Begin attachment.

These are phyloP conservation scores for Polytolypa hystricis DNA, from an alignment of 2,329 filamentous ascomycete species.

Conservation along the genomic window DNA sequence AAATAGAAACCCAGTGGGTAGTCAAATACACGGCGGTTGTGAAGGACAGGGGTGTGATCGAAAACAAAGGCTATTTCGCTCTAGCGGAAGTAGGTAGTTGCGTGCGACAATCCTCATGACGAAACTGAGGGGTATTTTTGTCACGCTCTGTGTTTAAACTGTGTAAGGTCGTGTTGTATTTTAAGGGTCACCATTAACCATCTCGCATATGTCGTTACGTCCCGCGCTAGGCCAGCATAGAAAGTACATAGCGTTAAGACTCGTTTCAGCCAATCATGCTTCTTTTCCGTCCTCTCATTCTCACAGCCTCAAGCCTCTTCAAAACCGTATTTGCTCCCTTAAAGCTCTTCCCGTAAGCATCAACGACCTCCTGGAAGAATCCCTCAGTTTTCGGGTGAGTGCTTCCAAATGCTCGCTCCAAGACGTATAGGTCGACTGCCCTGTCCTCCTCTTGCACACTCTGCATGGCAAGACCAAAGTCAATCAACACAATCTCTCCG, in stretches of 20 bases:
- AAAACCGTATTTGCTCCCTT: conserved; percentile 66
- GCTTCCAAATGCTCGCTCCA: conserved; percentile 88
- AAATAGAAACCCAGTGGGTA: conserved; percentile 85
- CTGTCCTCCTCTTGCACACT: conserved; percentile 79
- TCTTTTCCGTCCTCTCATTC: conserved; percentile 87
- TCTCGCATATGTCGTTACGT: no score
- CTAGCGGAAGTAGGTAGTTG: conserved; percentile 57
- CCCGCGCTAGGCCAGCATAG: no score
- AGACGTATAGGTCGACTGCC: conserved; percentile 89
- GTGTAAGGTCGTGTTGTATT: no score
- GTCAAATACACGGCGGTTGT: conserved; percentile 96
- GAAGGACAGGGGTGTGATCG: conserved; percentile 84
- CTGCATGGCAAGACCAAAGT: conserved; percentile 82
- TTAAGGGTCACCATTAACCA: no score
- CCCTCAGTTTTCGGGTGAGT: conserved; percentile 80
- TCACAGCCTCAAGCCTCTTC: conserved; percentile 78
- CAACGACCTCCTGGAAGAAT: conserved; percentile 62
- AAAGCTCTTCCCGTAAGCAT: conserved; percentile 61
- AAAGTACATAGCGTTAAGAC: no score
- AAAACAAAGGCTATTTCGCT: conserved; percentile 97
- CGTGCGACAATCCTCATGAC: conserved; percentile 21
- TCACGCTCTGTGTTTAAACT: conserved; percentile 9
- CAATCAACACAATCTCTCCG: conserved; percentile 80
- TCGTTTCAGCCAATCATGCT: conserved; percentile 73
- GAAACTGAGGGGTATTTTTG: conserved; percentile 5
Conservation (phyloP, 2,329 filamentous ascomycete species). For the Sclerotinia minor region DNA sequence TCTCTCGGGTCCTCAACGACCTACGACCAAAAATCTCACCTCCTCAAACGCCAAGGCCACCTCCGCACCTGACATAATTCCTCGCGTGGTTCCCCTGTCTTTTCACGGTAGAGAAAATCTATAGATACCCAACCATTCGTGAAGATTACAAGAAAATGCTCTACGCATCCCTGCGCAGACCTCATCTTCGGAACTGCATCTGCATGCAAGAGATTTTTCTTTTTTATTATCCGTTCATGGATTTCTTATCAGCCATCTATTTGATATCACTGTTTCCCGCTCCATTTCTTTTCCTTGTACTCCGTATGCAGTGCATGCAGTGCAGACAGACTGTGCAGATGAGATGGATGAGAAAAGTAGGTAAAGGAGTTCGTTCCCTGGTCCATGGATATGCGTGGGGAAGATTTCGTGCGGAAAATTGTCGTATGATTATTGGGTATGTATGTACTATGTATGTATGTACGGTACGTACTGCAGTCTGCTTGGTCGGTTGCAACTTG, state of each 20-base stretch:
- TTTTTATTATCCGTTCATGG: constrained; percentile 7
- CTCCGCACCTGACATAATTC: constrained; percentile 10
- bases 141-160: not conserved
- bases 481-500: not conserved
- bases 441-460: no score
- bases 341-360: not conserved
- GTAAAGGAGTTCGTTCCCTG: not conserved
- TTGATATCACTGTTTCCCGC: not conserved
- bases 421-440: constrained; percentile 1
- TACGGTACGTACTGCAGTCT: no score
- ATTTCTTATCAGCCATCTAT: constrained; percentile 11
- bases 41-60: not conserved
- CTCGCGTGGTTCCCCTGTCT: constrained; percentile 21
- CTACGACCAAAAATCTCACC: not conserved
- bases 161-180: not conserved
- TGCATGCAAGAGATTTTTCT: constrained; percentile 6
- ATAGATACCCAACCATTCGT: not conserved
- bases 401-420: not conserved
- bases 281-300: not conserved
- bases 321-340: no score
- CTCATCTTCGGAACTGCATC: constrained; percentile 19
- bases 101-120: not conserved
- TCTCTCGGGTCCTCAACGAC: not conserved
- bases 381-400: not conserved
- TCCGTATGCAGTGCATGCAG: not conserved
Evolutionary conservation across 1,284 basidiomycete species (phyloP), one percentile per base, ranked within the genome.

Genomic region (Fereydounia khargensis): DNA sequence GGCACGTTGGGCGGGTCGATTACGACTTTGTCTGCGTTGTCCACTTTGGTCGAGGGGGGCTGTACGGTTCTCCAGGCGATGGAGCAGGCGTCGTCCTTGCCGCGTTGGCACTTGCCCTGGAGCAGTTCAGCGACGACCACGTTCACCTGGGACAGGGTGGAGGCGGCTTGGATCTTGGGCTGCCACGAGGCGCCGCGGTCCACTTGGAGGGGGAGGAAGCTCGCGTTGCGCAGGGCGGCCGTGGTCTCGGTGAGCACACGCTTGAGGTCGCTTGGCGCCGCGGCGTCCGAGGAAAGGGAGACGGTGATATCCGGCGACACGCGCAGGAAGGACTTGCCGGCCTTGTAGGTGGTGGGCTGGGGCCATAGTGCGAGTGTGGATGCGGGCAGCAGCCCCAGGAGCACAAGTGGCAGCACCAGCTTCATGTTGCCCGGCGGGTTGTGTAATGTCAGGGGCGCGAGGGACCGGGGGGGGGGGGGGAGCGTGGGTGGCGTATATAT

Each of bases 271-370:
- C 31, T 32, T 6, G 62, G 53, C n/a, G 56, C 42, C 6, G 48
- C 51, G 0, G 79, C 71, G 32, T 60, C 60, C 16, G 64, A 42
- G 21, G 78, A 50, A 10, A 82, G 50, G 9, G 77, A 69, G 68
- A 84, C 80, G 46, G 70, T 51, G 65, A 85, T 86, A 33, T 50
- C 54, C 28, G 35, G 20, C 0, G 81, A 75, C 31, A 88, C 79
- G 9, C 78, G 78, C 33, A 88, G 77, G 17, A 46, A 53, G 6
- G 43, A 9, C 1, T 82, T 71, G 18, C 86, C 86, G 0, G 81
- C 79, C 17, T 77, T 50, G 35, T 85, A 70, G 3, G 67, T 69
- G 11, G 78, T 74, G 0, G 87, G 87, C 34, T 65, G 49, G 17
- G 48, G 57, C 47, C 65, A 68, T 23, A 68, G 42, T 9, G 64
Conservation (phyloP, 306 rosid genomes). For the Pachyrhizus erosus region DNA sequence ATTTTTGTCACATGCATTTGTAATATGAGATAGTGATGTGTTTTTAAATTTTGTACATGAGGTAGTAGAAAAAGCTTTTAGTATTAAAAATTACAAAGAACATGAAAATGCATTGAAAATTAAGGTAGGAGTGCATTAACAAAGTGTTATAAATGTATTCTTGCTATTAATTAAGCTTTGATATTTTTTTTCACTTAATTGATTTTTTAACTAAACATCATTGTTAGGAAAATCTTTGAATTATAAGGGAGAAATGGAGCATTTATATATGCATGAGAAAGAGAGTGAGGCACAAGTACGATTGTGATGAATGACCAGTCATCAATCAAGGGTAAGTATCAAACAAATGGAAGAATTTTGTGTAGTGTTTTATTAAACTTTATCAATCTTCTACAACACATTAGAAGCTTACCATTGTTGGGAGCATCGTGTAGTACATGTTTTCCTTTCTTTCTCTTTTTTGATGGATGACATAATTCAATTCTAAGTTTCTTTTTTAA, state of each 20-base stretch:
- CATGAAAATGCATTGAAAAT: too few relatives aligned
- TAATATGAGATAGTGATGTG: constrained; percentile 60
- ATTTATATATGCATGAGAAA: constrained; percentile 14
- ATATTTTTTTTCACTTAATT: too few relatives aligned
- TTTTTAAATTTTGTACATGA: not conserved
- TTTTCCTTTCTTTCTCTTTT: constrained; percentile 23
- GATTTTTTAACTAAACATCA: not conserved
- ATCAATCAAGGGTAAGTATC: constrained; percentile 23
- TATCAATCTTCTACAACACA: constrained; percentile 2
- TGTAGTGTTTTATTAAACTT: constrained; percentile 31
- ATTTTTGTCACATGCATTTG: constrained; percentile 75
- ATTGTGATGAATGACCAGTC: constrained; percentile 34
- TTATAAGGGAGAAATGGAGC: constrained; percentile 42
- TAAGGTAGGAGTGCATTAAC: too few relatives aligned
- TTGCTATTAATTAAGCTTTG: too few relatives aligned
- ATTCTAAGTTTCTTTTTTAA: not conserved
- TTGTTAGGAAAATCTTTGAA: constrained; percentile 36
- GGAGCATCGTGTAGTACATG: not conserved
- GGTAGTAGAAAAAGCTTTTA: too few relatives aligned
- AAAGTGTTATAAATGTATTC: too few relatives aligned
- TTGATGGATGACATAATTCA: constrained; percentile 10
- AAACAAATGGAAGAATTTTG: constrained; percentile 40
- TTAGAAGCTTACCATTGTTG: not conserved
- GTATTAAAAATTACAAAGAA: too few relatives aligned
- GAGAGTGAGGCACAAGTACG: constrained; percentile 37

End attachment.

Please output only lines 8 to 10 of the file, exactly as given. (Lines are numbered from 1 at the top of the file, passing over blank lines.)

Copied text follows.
- TCTCGCATATGTCGTTACGT: no score
- CTAGCGGAAGTAGGTAGTTG: conserved; percentile 57
- CCCGCGCTAGGCCAGCATAG: no score